By David Canfield
August 28, 2019 at 02:00 PM EDT
Penguin Young Readers

“The peculiars are in serious trouble.”

Ransom Riggs gets right down to it when asked what he can tease about The Conference of the Birds, the fifth book in his best-selling Miss Peregrine series, landing early next year. Coming off the big cliffhanger in the previous installment, A Map of Days, and with fans as energized as ever, anticipation on this one is high.

Here’s what we can safely reveal about The Conference of the Birds: With enemies behind him and the unknown ahead, Jacob Portman’s story continues as he takes a brave leap forward. We’ll have to leave the rest to Riggs himself.

EW caught up with the author for an exclusive preview of his next book. You can read our full interview on The Conference of the Birds, the series’ longevity, and much more, below, and in case you missed it, see the intriguing cover at the top of this post. The novel publishes Jan. 14 and is available for pre-order.

ENTERTAINMENT WEEKLY: You’re now on your fifth book in this series. Tease what lies ahead for us.
RANSON RIGGS: The peculiars are in serious trouble. War is brewing between fractious clans of Americans. Evil that Jacob and his friends thought they buried hasn’t been buried quite as deeply as they’d hoped. Jacob’s skills as a hollowgast hunter are put to the test like never before. There are some joyous reunions and homecomings. And a dark prophecy involving the newest peculiar of them all, Noor Pradesh, threatens to turn the whole peculiar world upside-down.

You ended A Map of Days on quite the cliffhanger. Did you always know how you’d resolve that here? Or did that work itself out in the writing process?
I had a very clear idea about what would happen in Conference when I ended Map — though in the writing I ended up revising and sharpening things. I tend to make lots of plans before I start a new book, but the best ideas always come to me in the midst of writing a draft. I’ve found I have to be prepared — but flexible.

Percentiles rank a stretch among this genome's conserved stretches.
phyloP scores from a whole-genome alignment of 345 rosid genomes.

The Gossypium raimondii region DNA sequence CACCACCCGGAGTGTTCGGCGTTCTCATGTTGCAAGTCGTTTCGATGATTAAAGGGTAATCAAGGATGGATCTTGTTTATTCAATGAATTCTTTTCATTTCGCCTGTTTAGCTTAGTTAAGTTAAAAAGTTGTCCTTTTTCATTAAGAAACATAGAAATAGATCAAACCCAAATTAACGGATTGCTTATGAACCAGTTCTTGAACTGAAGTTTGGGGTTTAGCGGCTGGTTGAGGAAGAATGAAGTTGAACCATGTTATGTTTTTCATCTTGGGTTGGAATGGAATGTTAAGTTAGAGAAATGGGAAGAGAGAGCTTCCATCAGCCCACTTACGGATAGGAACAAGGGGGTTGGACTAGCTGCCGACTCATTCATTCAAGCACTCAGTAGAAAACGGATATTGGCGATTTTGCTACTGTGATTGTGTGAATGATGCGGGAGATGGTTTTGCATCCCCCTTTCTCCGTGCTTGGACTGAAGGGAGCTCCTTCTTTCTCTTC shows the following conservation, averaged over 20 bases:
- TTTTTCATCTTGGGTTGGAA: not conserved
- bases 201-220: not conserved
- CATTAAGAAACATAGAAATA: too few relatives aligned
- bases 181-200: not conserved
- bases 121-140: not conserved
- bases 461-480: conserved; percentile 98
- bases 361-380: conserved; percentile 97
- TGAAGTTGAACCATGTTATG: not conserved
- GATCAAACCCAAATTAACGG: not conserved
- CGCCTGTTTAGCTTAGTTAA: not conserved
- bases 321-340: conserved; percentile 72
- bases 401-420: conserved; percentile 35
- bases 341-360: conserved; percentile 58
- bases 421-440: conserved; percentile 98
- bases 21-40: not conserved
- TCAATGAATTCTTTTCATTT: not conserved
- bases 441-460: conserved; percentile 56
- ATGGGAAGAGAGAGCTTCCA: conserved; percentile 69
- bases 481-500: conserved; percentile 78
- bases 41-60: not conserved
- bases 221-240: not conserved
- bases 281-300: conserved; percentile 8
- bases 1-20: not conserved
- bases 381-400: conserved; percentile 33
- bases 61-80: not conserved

This is a huge literary universe now. With so many books set in it now, did you imagine it would ever get this big?
I always imagined it to be big, but I didn’t realize, especially in those early novels, that I would have the pleasure of fleshing it out to this degree. It’s been, and continues to be, immensely fun and satisfying, and I often have the resist the temptation, while I’m in the middle of some big action scene, to stop and describe everything for pages and pages. I love big worlds, and love the feeling that they’re real not only in the scene you’re reading but out to the edges of the known universe. That’s when you can really lose yourself — as a reader, and if you’re lucky, as a writer.

How has the series evolved in your mind? Particularly in A Map of Days you once again expanded the world into uncharted territory.
The introduction of a whole new continent of peculiars forced me to think about and engage with politics in the books in a way I never had before. I don’t get too deep into the political nitty-gritty — I’m happy to leave that to our exhausting 24-hour news cycle — but the dissent and divisions between various peculiar societies has been fertile ground for new stories and new problems in way I never envisioned early in the series. It’s been a fascinating challenge. Because the world has grown along with Jacob’s discovery of it, this gradual expansion of the peculiar world has felt pretty natural, I think.

The fans have been there right along with you. Do you feel pressure to keep delivering for them? Do you look forward to surprising them?
I’m writing these for the fans as much as I am for myself. I think writers of long series have a responsibility to their readers — it’s because of them that we have the opportunity to write a book four, book five in a series. At the same time, you can’t only do what you think readers will want you to do; you’ve got to torment them a little. But I’ve tried to keep the reader in mind as much as I can, while also servicing the story, pushing into new territory, and keeping myself as entertained as possible while I’m doing it.

How long do you see the series running now?
As of now we’ve only got this trilogy planned. I’ve got other books I want to write, other worlds and ideas that have been bubbling on the back burner of my brain for a while now, and I’m anxious to service those. That’s not to say I’ll never return to the world of the peculiars, though…. it’s just so much fun to write, and I’m already thinking of what the final book will be.

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